IBC ordinance: IRPs seek extension of deadline to resolve insolvency cases
Mumbai: Resolution professionals are seeking an extension to the 270-day deadline to resolve insolvency cases after the IBC ordinance tightened eligibility criteria for bidders of large NPA accounts.
The request for extension comes at a time when many cases have received single bids from its promoters and are at the threshold of the deadline, according to four people familiar with the matter.
At least 353 cases were undergoing resolution under the Insolvency and Bankruptcy Code (IBC) as the end of September, according to Insolvency and Bankruptcy Board of India (IBBI) data.
“The resolution professionals are planning to approach the IBBI for leeway in the Insolvency and Bankruptcy Code (IBC) for genuine cases where the company is viable and there are strong reasons why the committee of creditors couldn’t zero in on a resolution plan,” said one of the people cited earlier.
On 23 November, President Ram Nath Kovind promulgated the IBC ordinance that bars not only wilful defaulters, but also several other categories such as guarantors to the debtor, those with loans classified as non-performing assets (NPAs) for at least a year, those convicted for any offence with a prison term of more than two years, directors in companies that are disqualified, entities barred by the capital markets regulator, those who have been found to have struck fraudulent transactions with the firm, and connected entities.
On 7 November, the IBBI amended its regulations to ensure that while clearing a turnaround plan, lenders take into account the background, credit worthiness and credibility of the party, including promoters, as part of their due diligence.
Lenders, lawyers and resolution professionals are preparing for fresh bidding in the case of companies where no other applicant apart from promoters have submitted the plan.
One case in point is Kolkata-based Gujarat NRE Coke Ltd which had a total debt of Rs3,468 crore at the end of March 2017. The nine-month period to submit a resolution plan for the company expires in January 2018.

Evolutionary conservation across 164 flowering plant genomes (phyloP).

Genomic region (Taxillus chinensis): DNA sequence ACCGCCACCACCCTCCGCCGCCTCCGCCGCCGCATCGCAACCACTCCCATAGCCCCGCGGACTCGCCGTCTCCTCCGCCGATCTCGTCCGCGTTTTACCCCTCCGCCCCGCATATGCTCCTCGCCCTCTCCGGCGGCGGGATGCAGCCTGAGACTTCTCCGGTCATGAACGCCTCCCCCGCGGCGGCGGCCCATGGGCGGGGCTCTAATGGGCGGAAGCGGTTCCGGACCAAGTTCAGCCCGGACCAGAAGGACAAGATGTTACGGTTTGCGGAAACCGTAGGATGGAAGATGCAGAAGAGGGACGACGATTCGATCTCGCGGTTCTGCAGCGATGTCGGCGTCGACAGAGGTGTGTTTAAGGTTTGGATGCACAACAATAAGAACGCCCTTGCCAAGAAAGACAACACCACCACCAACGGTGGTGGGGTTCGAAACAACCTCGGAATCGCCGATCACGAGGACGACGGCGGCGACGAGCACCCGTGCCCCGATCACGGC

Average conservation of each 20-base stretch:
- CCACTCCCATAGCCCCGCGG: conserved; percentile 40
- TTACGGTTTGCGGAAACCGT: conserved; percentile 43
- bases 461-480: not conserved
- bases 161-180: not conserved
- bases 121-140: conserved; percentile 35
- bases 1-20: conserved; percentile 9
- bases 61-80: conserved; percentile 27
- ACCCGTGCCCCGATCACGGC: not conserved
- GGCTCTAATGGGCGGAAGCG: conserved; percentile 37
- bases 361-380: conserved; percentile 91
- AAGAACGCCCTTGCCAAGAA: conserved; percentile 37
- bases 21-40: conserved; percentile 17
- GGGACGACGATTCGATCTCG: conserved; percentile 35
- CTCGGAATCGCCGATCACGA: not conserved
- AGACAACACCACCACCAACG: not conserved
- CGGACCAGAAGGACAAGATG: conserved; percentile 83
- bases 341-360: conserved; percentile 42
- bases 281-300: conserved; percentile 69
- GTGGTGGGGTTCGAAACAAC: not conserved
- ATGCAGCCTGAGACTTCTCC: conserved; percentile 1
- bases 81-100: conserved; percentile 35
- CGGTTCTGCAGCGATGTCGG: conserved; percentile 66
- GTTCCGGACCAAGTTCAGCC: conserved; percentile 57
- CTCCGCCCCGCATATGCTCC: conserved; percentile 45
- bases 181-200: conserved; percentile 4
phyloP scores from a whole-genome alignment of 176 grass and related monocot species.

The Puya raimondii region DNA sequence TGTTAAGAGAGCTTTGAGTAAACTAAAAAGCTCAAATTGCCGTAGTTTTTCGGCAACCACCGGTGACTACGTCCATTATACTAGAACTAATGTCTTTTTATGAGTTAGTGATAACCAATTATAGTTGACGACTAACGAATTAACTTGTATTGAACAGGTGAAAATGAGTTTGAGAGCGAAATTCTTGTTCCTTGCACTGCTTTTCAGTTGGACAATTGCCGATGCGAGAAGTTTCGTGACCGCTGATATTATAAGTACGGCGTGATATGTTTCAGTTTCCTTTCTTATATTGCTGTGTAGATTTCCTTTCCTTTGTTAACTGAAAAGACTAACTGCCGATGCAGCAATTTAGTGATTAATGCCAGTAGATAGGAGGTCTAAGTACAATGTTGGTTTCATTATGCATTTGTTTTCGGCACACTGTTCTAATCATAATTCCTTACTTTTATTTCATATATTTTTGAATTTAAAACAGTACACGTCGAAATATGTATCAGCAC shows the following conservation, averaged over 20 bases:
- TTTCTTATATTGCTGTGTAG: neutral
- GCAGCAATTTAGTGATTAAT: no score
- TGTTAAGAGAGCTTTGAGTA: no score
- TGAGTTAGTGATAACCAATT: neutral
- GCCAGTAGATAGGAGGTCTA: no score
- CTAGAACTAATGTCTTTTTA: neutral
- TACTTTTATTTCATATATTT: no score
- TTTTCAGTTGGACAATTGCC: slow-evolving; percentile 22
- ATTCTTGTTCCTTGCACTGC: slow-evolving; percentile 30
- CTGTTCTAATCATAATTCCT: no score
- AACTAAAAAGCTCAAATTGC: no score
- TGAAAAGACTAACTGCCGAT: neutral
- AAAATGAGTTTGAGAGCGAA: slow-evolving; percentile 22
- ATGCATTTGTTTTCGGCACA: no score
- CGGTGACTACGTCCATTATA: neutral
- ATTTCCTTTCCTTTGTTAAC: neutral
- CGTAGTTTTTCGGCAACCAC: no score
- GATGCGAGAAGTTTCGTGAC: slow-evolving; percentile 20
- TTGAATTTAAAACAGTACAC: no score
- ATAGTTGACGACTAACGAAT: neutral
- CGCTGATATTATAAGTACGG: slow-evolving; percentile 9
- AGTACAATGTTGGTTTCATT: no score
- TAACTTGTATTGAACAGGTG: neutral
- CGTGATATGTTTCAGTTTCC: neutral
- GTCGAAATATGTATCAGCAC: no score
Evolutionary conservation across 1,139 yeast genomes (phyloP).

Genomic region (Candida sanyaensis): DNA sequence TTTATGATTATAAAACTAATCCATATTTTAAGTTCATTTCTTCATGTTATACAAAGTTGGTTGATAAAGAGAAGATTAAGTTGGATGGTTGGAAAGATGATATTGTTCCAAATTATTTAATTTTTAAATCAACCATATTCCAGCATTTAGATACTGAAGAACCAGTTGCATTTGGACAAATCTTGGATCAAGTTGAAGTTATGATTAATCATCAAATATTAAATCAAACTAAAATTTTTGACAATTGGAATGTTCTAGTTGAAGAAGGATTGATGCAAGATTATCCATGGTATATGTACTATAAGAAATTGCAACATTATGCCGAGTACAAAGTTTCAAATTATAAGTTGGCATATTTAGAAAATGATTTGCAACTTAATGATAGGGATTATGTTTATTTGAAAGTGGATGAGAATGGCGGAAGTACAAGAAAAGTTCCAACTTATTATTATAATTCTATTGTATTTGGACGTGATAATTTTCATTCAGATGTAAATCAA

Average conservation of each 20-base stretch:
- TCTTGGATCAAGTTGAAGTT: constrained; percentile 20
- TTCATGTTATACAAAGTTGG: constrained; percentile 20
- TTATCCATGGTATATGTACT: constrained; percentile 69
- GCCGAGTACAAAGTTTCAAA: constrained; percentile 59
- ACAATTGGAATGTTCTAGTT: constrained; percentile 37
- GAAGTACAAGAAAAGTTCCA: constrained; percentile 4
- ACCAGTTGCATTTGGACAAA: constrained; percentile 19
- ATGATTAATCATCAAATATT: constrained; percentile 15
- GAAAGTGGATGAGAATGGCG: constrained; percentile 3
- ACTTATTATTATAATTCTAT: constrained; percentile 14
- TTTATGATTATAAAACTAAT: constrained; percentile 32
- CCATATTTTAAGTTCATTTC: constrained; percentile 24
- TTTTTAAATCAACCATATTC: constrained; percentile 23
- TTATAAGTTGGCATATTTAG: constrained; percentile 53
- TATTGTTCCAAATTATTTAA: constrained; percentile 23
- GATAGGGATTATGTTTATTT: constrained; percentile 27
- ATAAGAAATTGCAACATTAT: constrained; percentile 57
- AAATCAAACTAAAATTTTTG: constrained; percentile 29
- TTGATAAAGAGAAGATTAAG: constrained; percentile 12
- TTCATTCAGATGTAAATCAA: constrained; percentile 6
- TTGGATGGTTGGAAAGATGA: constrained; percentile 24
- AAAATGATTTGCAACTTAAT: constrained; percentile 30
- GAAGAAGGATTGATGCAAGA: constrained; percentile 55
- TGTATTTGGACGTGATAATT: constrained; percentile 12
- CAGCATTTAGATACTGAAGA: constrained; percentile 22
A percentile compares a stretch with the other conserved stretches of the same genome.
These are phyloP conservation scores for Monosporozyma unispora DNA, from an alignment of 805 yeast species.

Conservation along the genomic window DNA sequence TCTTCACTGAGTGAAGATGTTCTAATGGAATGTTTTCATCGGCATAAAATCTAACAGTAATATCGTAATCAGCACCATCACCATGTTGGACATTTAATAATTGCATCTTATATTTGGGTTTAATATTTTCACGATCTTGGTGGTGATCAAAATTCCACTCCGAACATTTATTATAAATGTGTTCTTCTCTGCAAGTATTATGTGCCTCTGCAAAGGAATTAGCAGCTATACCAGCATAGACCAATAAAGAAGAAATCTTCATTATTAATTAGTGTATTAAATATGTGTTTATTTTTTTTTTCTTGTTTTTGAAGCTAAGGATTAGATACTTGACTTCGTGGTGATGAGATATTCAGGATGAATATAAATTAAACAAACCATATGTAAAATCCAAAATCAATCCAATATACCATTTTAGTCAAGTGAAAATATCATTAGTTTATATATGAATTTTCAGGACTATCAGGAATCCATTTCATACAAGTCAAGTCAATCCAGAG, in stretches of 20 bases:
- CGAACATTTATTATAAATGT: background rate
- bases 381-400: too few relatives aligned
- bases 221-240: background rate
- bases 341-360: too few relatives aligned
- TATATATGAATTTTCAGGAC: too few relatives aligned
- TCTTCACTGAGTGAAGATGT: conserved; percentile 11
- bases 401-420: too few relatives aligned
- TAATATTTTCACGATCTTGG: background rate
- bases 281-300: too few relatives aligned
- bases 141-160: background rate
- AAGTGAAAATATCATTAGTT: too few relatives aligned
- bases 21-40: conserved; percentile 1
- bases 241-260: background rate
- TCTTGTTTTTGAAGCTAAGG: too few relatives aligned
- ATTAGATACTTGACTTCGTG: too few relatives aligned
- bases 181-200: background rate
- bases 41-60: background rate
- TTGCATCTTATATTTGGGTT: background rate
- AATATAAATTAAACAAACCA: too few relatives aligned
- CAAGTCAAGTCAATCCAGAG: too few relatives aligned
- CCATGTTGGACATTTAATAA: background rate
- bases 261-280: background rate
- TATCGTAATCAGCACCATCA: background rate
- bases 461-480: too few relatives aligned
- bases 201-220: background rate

Lenders led by State bank of India are currently exploring resolution options including sale to Asset Reconstruction Companies (ARCs) under the National Company Law Tribunal (NCLT), said a senior banker aware of the matter. A 7 September Mint report had said that JM Financial ARC is looking to buy all the outstanding loans to Gujarat NRE Coke.
“One month is too short a time to restart the bid process. As per law, the company will face liquidation once 270 days is over,” said Sumit Binani, the resolution professional managing Gujarat NRE Coke.
According to the bankruptcy code, the resolution process should be completed within 180 days which can be extended by another 90 days with the approval of the NCLT. The move to extend the deadline beyond 270 days will require an amendment to the law, said the third person cited earlier.
A ministry official who spoke to Mint on condition of anonymity said that the government was aware of these issues.
“We are considering a way in which viable companies do not go into liquidation and also the code also does not get diluted,” he said. “In IBC, timely resolution is the strongest pillar,” he added.
“The law is clear that a resolution has to be finalized in 270 days. In a case where there is a need for extension, then the efficacy of the 270 days may need to be looked at. It needs to be clear that enough efforts were made to arrive at a resolution and there was no attempt to delay the resolution,” said Vikram Babbar, Partner, Fraud Investigation & Dispute Services, EY.
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